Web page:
Here's the thing, the way I see it. You don't need Calc 2 to be able to learn enough CS to program a Hello World. With a solid graphics API, you could even get away with coding asteroids or a chat program. But your understanding of what that API is doing is going to be limited. More importantly, though, is that CS != programming. There's more to CS. On the one hand, you could get by without being good at math if you were really good at the other parts of CS: lateral thinking, software design and objects and things like that.

However: If you're not good at math, its likely because you don't like math. If you like math, then just go study it some more, learn it, and you'll enjoy it, so you'll just get better and better. It seems to me most of the people who aren't good at math must be a subset of those who don't like math. And while not knowing advanced math may not be a problem, if you don't like math, odds are you aren't going to enjoy computer science. They're very similar. Complex abstract logic, formulas, functions, numbers, etc. Its indicative that you probably shouldn't be doing this. I think a good understanding of math would be helpful to programming in an abstract way too; seeing an axiomatic system of mathematics taken to such a high level of proofs helps you visualize complicated systems later on.

If you want to be a programmer, you don't need math, but it helps situationally.

If you want to be a Computer Scientist, you absolutely need math.

Colleges teach to academics, so they should absolutely require math. Colleges also require a general education; I assure you my Texas History courses never helped in my CS work at all. If anything, math is a million times more relevant than other core classes.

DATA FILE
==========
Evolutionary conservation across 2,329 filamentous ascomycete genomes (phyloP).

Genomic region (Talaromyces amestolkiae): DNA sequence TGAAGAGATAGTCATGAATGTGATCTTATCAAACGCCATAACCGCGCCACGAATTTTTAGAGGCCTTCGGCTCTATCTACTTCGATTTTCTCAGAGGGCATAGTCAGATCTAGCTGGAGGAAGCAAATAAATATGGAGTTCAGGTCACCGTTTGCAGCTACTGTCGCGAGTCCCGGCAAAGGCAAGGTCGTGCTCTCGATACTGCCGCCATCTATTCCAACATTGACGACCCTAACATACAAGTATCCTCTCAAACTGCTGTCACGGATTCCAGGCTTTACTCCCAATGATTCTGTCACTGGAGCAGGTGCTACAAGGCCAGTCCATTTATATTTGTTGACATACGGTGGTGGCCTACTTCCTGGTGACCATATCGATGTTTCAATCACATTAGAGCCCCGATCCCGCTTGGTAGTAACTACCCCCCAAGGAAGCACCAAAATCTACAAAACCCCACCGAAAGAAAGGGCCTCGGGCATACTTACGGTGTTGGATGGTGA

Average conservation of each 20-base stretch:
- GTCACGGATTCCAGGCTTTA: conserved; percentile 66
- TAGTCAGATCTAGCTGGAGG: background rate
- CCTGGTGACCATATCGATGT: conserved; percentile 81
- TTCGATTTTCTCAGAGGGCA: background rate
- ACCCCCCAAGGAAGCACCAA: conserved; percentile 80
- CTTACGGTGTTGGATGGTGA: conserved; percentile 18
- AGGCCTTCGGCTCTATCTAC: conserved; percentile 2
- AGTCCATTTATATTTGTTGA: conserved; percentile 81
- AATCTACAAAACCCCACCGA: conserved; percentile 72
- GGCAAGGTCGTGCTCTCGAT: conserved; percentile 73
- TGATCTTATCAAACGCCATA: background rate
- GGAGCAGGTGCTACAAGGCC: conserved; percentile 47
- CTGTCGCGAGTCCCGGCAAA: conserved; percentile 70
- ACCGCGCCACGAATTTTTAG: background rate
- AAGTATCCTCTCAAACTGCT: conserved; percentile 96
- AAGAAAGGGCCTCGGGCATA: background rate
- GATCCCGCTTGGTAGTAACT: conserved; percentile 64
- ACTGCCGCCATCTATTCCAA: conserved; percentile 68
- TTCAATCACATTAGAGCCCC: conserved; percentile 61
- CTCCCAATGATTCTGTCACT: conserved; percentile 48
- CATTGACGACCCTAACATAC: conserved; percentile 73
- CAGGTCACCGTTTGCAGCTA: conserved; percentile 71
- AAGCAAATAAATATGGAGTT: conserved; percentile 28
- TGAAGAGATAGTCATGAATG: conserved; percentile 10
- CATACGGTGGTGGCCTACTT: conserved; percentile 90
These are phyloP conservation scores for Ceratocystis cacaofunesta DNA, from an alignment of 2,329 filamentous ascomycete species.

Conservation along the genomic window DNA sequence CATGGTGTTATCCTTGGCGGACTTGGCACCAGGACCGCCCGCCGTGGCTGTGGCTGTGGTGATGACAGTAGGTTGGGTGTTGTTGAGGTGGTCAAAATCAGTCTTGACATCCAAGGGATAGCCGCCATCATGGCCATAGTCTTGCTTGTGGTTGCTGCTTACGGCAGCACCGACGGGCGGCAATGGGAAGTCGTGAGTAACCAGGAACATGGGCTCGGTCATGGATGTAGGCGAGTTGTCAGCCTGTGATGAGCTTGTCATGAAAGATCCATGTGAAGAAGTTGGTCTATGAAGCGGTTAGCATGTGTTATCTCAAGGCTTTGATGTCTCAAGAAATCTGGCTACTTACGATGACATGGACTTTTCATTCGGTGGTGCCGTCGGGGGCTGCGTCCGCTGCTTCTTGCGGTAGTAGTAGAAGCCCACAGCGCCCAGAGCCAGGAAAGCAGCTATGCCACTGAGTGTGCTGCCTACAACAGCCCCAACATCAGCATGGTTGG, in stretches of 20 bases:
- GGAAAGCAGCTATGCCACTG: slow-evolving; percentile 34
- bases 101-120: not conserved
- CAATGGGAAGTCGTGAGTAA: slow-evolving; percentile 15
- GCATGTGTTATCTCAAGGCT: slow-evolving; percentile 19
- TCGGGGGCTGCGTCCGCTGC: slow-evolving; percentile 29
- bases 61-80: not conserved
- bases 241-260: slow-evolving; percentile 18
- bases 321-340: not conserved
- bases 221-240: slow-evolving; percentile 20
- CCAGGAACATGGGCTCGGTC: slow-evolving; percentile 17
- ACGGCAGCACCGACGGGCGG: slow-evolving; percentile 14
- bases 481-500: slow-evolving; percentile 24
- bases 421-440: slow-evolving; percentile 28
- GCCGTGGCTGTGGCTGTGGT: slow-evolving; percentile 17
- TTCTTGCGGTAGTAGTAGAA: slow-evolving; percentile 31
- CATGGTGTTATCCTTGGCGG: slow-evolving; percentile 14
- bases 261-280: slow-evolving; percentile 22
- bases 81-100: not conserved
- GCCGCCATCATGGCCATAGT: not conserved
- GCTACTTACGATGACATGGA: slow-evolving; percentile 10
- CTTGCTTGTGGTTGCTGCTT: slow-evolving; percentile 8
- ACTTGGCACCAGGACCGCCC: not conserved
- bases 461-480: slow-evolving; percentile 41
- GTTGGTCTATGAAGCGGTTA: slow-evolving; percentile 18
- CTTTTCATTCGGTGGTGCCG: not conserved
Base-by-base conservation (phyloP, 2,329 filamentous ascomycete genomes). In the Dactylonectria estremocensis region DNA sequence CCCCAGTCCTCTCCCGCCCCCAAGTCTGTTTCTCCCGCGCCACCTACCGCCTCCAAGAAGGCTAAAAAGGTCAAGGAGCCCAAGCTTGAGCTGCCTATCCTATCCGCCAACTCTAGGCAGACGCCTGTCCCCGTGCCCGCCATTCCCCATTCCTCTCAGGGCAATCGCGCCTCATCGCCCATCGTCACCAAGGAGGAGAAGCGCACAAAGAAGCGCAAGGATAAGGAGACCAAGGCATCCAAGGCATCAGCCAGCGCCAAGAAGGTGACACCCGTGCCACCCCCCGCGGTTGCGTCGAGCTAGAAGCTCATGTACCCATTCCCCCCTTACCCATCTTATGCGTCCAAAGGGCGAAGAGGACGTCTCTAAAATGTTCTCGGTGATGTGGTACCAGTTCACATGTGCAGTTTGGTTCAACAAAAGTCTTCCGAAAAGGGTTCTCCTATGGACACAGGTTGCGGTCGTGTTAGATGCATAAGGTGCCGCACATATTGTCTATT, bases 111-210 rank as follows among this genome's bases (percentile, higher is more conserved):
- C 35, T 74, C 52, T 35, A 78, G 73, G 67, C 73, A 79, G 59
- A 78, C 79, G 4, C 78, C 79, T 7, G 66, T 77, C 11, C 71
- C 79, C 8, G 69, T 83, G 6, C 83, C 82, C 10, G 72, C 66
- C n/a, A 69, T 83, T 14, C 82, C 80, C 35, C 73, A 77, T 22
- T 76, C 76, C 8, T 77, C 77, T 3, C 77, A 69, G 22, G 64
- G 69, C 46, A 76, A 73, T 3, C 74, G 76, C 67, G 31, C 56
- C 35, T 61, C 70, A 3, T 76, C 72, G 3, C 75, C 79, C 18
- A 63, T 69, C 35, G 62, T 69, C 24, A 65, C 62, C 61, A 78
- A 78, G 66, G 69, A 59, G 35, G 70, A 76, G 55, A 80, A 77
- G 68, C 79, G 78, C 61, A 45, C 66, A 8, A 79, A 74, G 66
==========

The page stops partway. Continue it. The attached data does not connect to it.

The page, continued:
That said, I'm sure you can learn programming at night school or community college without being forced to take math. Its just if you want a Computer Science Degree. And a computer science degree implies that you know how to handle complex functions.

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I completed a graduate program in computer science without ever using calculus. The two big advanced areas of mathematics that are used in a computer science research are discrete math/combinatorics and abstract algebra. I have yet to read a CS research paper in which integration and differentiation were used. –  bit-twiddler Mar 13 '11 at 7:47
+10000 if I really could. The most practical answer I read. ---->If you want to be a programmer, you don't need math, but it helps based on the situation. but if you want to be a Computer Scientist, you absolutely need math. –  Karthik Sreenivasan Jan 27 '12 at 7:29

I took weightlifting, swimming, and tennis classes in college. I have yet to use any of those skills in my job.

The brain is a muscle and like all other muscles it needs to be exercised regularly and in different ways to keep it healthy. Math is mental weightlifting for the brain.

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How can I resist? theonion.com/articles/… –  user16764 Mar 13 '11 at 1:47

I hold undergraduate and graduate degrees in computer science (CompSci). I think that engineering Calc I and Calc II were a complete waste of time. CompSci graduates would be better served by taking a one-semester elementary Calc course and using the extra three semesters to take an abstract algebra course, as the two most important areas of mathematics that a computer scientist should learn are discrete mathematics and abstract algebra. A computer scientist is more likely to be involved in the development of cryptographic or coding algorithms than he/she is to work with differentiation or integration. All computer scientists should master number theory as undergraduates. Yet, most receive a ten thousand foot view of this critical area of mathematics.

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A lot of the math requirements on modern CS degrees are holdovers from the days when CS was just a branch of mathematics. You didn't take Calc 345 because your CS degree required it- you took CS 234 because your Calc degree allowed it.

As the field evolves, I expect you'll see fewer and fewer math requirements for CS degrees. That said, there are a few that are directly useful:

  • Calculus and related courses can be useful in physics-related programming (eg, game engines).